UK growth better than expected - Economy - News - Moneyfacts


UK growth better than expected

UK growth better than expected

Category: Economy

Updated: 01/11/2011
First Published: 01/11/2011

This article was correct at the time of publication. It is now over 6 months old so the content may be out of date.

The UK economy picked up by 0.5% in the third quarter of the year, defying expectations.

Analysts had forecast growth more in line with the second quarter, when the economy expanded by just 0.1%.

But performance was helped by a 0.5% increase in the production sector – a vast improvement on the quarter two fall of 1.2%, figures from the Office of National Statistics (ONS) show.

The service sector also performed far better in the three months to the end of September, with activity up by 0.7%, against an increase of 0.2% in the previous three months.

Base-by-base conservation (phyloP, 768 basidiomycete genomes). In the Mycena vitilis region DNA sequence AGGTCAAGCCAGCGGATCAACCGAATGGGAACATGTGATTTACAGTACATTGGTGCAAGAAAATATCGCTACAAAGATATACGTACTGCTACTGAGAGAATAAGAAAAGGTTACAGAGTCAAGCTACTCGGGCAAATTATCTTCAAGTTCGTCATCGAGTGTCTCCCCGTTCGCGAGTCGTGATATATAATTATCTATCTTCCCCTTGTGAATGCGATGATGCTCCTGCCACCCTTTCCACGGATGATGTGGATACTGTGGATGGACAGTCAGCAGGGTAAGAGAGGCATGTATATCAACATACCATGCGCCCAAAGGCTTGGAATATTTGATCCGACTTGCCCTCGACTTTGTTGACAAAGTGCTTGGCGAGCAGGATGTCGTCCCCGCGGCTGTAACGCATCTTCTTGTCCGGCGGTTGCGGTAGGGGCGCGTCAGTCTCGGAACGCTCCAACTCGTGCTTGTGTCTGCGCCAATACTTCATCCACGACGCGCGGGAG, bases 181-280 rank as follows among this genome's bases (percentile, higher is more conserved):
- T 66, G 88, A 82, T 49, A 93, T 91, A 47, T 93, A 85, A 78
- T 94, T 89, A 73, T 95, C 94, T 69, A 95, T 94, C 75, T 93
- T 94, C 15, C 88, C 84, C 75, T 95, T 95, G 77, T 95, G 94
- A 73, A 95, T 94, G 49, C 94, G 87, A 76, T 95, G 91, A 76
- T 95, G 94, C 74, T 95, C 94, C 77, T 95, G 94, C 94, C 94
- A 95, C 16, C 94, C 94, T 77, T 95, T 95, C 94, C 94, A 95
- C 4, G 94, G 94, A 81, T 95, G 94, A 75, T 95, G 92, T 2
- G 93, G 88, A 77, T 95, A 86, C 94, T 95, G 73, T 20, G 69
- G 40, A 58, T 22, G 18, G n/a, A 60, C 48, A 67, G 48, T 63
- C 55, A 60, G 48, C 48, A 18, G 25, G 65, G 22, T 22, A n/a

The riots in August are not thought to have had any significant impact on UK GDP.

However, the figures were tempered by the ONS, which warned that performance in the second quarter of the year was hit by one-off events, such as back-to-back public holidays and the Royal Wedding.

It means that the rises cannot be thought of as such a strong economic bounce-back as would normally be the case.

The ONS said that over the longer-term, economic performance has grown by 0.6% in the last six months and by 0.5% over the last year.

The Chancellor of the Exchequer reacted to the figures by saying that the coalition's current plans were the only route that would take the UK back to 'prosperity and recovery'.

But Azad Zangana, European economist at Schroders, said that the figures for the third quarter of the year could be the best seen for some time.

"Looking ahead, this could be the strongest GDP number we see for a few quarters as leading indicators are pointing to a meaningful slowdown.

"This latest number by no means signals that recession fears have abated. The Manufacturing PMI released this morning by Markit fell very sharply from 50.8 to 47.4, where 50 is the neutral point between expansion and contraction."

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